Dina Tom, M.D., wasn’t sure she was going to make medical school a reality without a large debt load.
Tom, a first-generation college graduate, had been accepted to UT Health Science Center’s medical school. She was called into the dean’s office during her first weeks. Panicked, she couldn’t imagine what she could possibly have done wrong.
Instead of a reprimand, Tom learned she was selected as a Joe R. and Teresa Lozano Long Presidential Scholar, which fully funded her medical education.
“I couldn’t believe it,” Tom, who is now a clinical instructor within the UT Health Science Center San Antonio’s Department of Pediatrics, recalled. “I was on cloud nine. When I found out, my husband and I were engaged. It was like a wedding present. The ability to start out as a physician with more freedom, to not be held back by your finances, to have the freedom to choose what to do, was amazing.”
Opportunity for others
Joe and Teresa Lozano Long believe in helping others fulfill their lives’.
“We had more money than we needed to live on and we decided we wanted to do something where we’d see the effect of it rather than just doing something with it when we died,” explained Joe Long in a 2013 interview with the Austin Business Journal. “We both are interested in education since that’s how we made our way. We thought we’d like to provide an opportunity to others.”
The Longs’ initial annual gifts began in 1999: The first Joe R. and Teresa Lozano Long Presidential Scholars for deserving medical students from 38 counties in South Texas who were the first in their family to attend college. The awards fund full scholarships for tuition, fees, instruments, textbooks and additional expenses.
In 2008, the Longs made a transformative gift of $25 million to establish The Joe R. and Teresa Long Scholarship Research and Teaching Fund endowment, which resides in the Office of the President.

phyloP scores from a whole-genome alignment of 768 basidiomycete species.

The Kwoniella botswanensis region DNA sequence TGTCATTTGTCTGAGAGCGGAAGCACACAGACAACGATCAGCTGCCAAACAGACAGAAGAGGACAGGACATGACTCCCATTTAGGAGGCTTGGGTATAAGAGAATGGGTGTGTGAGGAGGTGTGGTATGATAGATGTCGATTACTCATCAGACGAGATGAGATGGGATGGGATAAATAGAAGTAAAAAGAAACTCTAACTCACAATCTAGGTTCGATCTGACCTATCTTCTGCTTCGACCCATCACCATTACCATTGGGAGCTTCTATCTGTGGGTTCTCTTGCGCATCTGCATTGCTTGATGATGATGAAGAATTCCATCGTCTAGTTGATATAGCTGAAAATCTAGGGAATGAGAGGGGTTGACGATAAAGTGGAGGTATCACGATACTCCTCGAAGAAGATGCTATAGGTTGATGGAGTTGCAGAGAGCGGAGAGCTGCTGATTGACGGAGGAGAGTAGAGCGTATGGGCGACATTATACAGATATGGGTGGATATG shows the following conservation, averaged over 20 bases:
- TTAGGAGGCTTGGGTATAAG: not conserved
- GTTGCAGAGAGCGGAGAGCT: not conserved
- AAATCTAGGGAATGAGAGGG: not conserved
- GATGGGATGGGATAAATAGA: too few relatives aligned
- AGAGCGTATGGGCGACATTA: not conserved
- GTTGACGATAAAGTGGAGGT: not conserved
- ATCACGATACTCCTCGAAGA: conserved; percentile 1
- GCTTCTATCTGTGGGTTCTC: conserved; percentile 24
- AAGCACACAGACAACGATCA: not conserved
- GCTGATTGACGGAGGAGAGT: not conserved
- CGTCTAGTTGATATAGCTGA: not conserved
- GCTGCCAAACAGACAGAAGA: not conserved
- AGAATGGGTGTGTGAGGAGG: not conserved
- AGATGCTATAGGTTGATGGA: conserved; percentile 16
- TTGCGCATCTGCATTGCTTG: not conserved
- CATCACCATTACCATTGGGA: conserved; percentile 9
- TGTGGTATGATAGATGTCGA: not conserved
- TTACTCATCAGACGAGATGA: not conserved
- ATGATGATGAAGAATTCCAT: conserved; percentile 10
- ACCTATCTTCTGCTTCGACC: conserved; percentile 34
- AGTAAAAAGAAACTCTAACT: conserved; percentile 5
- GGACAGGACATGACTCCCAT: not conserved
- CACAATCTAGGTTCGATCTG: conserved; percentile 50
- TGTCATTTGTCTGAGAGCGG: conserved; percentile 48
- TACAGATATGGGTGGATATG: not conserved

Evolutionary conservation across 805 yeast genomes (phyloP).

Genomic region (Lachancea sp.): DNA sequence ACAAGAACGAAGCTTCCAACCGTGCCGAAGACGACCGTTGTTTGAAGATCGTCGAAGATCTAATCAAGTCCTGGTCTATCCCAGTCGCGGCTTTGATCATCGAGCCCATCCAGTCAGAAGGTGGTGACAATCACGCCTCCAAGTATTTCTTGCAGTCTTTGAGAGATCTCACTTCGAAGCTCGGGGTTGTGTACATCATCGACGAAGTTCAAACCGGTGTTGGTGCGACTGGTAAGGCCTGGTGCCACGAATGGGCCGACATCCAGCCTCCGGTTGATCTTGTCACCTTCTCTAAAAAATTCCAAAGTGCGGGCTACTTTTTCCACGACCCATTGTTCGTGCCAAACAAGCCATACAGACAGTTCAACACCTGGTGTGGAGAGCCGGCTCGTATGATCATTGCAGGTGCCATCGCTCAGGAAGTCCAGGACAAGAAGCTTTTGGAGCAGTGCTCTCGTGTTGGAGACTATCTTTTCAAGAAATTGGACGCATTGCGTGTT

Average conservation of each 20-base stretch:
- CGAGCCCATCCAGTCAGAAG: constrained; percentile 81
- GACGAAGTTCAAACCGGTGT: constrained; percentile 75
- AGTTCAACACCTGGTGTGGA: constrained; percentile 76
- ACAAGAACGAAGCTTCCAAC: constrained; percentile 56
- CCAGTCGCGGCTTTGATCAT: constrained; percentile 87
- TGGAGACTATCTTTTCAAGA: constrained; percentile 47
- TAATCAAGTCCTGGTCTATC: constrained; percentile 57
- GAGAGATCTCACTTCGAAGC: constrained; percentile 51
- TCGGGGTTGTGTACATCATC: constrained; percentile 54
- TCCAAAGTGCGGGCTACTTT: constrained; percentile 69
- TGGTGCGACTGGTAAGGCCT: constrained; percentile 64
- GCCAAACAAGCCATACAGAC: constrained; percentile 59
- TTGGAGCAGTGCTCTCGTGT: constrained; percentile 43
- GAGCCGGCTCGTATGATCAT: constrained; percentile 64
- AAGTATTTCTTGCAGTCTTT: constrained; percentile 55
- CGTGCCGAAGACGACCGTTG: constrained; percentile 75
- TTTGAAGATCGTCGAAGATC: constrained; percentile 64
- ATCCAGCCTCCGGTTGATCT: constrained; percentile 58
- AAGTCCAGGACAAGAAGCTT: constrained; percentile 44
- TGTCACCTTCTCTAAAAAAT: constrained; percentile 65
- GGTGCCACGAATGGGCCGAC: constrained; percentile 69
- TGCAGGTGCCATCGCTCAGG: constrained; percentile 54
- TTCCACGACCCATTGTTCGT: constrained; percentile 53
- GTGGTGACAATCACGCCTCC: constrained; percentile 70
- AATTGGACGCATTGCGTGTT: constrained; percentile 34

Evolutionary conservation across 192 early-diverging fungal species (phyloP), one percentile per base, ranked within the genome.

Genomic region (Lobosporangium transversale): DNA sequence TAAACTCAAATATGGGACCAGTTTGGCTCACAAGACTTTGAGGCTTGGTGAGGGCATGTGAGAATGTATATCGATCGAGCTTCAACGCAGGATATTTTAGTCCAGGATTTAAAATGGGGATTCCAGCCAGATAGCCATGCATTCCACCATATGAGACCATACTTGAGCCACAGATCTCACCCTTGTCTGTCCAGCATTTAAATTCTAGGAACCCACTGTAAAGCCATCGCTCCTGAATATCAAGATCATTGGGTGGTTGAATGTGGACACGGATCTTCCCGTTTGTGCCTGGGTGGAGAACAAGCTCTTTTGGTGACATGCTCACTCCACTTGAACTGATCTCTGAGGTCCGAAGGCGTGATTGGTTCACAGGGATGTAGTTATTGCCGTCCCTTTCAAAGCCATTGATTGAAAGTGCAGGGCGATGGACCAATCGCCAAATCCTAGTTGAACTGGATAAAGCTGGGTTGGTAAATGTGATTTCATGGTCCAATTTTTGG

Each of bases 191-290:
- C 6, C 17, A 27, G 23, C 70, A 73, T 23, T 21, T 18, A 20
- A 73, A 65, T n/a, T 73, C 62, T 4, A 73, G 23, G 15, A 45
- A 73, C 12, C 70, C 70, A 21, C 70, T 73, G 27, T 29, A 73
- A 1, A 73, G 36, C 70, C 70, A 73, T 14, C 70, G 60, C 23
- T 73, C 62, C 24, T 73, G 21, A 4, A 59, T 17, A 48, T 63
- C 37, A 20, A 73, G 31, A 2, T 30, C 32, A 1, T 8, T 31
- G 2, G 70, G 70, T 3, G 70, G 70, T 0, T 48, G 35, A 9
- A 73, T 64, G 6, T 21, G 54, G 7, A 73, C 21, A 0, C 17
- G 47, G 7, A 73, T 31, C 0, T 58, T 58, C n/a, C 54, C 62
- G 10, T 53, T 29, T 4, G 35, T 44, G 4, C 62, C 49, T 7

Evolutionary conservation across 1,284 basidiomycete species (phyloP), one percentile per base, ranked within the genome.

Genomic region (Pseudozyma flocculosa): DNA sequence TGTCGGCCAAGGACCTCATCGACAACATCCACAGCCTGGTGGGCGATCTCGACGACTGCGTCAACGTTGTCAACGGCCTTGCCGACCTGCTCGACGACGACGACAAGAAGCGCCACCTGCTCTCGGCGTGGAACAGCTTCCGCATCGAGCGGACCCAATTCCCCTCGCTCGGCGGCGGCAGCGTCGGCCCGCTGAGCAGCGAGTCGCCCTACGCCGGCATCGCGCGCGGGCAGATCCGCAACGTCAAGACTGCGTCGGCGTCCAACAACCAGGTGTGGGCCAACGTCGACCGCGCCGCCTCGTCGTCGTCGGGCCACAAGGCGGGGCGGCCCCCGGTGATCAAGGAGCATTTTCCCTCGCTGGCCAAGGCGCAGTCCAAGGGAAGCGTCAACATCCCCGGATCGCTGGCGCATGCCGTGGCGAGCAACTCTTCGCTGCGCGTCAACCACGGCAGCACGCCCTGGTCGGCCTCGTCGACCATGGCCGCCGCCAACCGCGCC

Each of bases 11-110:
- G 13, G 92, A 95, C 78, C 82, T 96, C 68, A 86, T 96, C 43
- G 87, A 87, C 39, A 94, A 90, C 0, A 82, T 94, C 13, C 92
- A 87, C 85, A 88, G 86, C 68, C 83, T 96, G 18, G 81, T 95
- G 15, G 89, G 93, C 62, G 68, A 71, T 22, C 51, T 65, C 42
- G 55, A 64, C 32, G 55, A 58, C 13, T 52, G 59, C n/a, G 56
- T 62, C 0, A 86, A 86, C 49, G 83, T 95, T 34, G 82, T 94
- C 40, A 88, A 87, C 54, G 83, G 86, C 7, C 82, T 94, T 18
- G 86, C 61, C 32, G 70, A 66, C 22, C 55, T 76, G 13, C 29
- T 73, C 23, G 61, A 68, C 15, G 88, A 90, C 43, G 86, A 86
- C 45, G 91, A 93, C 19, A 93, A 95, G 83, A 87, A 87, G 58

The endowment provides perpetual support for the Long Presidential Scholars program and added new endowed scholarship programs for Long Medical Scholars from across Texas. This includes Long Nursing Scholars, Long Physician Assistant Scholars and Long Graduate Scholars.
In 2013, the Long endowment funded:
●12 Long Presidential Scholars
●12 Long Medical Scholars
●21 Long Nursing Scholars
● 7 Long Health Professions Scholars
● 6 Long MD/Ph.D. Scholars
"The reason we’re doing this is because we truly believe this institution can continue to be an outstanding place that helps many, many people in Texas," explained Teresa Lozano Long in a past interview.
Leo Lopez III, a current Long Presidential Scholar, said that the scholarship allows him to plan a future without the looming legacy of loans. He hopes to return to his hometown in the Valley as a physician.
“To be able to decouple the financial burden was a huge thing,” Lopez said. “It was life-changing. It enables me to continue a lot of my work in global health.”
Lopez has the financial freedom to pursue public health initiatives in Guatemala and mentor students in health and leadership when he in his hometown in the Valley.
“Service is at the core of who and what I am, and what I want to do in the future,” Lopez explained. “When you lift the financial burden, the opportunities are more obtainable. Mr. and Mrs. Long made that possible for me.”
The Longs’ example has fostered a cycle of giving.
Dr. Tom recalled Joe Long saying that giving even a small gift, is important. It is about the idea that someone out there believes in you and supports you.
His words inspired Tom and Jeff, her husband, to start saving to establish a scholarship.
“I don’t think I would feel as compelled to establish a scholarship earlier (in our lives), but I see and feel the impact,” Tom said. “Even if it is just $1,000 that could mean a lot to someone — we have the ability to do that now.”
The fact that the Longs believed in her was the push that got her through the long nights of studying, Tom said. The sense of responsibility she felt to do well, to make the Longs proud of her, was a great inspiration.
The Long scholars fulfill what Joe Long hoped: "What we consider the real legacy are the students who will be educated as a result of these endowments. They will make a difference in the future of health care for generations to come."